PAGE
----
I think apps can play a large role in making practices accessible for large audiences. For this reason, I am involved in the development of an app called “Bodhi”. Nevertheless, I think an app really needs a face to face context to supplement it, because otherwise people lose motivation quickly, there is a large potential for misunderstanding, and there is no support in case adverse effects occur.
Where is mindfulness research at and where should it go in your view?
I think mindfulness and meditation research is now at a point where it should become a serious science. That is, it should start to develop serious theories about the mechanisms underlying this practice, it should start to do more rigorous studies that include preregistered hypotheses, larger sample sizes and active control conditions. Until now, you can say we have just been fooling around a little, and now it becomes time to build some more solid evidence. I also hope that we will start to collaborate more, e.g., by sharing best practices and materials, such that it becomes easier to replicate each other. Maybe at some point we can have a European contemplative research institute in which we can bring this all together, a kind of CERN for meditation research! Finally, I believe we should expand our horizons to other types of contemplative practices than Buddhist meditation and mindfulness, which currently form the bulk of meditation research. For example, I am currently collaborating with Tibetan monks in India to investigate the effects of their analytical meditation and monastic debate practices on emotions and cognition. In these practices, reasoning plays a larger role than in many other contemplative practices, which makes it a very interesting practice to complement mindfulness. Moreover, our research allows us to give the Tibetan monks, who are experts in these practices, a voice in the scientific literature, which I think is another thing that needs to happen: a widening in the set of voices that are being heard in science.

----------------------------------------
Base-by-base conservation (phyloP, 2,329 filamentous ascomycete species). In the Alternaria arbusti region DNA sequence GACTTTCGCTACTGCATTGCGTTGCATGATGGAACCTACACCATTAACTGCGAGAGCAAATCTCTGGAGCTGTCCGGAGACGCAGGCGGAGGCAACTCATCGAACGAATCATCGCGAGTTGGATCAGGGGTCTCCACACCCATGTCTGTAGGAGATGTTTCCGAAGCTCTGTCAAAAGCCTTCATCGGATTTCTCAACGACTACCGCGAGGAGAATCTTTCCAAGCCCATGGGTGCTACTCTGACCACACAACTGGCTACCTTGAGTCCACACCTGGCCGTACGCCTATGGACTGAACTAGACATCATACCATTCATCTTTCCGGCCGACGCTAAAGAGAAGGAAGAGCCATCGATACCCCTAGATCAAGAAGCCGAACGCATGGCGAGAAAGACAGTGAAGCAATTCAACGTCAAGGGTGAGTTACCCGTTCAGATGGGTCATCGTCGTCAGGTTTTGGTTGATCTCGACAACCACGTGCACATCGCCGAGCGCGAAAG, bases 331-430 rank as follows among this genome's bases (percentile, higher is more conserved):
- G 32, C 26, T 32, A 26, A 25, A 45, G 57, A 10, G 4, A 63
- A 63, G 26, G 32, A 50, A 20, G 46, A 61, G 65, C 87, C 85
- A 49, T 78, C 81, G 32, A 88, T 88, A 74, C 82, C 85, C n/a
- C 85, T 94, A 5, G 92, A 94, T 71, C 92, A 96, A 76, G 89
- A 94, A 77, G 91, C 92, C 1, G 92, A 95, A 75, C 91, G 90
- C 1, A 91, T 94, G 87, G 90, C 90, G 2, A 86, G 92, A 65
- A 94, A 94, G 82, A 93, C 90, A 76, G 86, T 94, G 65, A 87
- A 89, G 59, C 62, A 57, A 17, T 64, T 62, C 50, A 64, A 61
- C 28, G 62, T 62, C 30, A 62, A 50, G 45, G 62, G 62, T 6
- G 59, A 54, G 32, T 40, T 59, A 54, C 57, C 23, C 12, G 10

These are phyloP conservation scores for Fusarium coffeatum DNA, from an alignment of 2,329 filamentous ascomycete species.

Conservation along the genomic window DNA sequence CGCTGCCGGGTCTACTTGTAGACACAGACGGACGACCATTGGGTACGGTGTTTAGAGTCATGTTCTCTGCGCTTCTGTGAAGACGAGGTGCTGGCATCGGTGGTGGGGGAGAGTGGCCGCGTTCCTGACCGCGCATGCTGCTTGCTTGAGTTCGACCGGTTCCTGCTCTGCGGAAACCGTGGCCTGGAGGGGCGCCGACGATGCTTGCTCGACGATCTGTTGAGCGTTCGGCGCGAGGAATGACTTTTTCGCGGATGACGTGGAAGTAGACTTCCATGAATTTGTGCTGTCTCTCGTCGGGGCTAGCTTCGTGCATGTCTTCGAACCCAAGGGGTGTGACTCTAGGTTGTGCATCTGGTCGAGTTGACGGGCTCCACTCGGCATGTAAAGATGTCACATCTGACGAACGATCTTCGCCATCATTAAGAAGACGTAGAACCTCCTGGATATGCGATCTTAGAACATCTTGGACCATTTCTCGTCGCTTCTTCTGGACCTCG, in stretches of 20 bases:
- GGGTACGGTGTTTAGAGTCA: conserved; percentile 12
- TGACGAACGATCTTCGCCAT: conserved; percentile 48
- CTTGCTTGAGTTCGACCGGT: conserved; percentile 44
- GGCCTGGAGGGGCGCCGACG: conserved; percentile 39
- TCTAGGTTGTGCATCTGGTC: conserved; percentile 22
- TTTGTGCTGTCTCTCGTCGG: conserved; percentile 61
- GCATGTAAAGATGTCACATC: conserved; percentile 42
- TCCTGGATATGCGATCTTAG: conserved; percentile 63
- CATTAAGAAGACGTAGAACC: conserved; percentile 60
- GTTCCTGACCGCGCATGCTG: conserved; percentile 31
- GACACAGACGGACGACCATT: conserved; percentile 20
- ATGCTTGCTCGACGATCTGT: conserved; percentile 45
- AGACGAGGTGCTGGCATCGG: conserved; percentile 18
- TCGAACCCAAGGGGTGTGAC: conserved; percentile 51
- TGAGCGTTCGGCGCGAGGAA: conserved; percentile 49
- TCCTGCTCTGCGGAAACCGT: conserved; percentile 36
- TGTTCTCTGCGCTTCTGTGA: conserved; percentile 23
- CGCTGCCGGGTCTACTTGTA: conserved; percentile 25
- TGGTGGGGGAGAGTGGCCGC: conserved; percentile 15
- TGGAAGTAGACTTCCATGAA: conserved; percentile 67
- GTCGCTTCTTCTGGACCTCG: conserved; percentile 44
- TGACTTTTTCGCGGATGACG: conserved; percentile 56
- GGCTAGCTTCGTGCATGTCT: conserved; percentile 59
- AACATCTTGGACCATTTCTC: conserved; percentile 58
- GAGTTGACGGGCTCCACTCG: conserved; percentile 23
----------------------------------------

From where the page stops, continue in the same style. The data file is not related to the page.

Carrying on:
What advice do you give researchers into mindfulness and meditation?
The most important in this kind of research is to think carefully about what the theory is behind your experiment. What is the actual mechanism you are testing? In addition, I think it is important that you work together with other people to test your ideas. A particularly useful collaboration model is an adversarial collaboration; in the context of meditation research this could take the form of a mindfulness practitioner-researcher working together with a mindfulness sceptic. In this way, the experimental design, results and interpretation will be much more thoroughly tested than in a collaboration between two mindfulness proponents.
What advice would you give people interested in mindfulness or practicing mindfulness?
Do not expect miracles! In my own experience, mindfulness is tremendously useful, but it is not a miracle cure: it is hard work. In addition, everyone is different, so just investigate what works in your own experience. While there is an emerging science of mindfulness, I think we have not (yet) developed scientific tools to measure the most important effects of mindfulness. For example, what I see in seasoned practitioners is often a sense of lightness and bubbling humour radiating from them, but I have no idea how to measure this (although I have been recently working on tools to assess how much people get stuck in their thoughts).
As mindfulness is becoming more and more mainstream: NHS, education, what do you see as positives to these developments, what challenges should we be aware of and how can we overcome them?
I think it is wonderful that more people get to try mindfulness. However, we should be aware that what works for us does not necessarily work for everyone. Most of the scientific work on mindfulness is done in affluent white populations in the West, and it is not clear that that does generalize to other communities. I think it is crucial that people always have a choice to practise mindfulness and are never forced. In addition, I think there should be good monitoring of adverse effects of mindfulness, such that we can slowly start to also develop contraindications.
What is the role of Mind and Life Europe in all of this?
Mind & Life Europe could be a network that brings scientists studying contemplative practices together, and maybe even provide an infrastructure to share materials and best practices. In addition, I hope it can be a place where good information that is solidly supported by science, about the effects of mindfulness can be disseminated, because there is also a lot of misinformation around.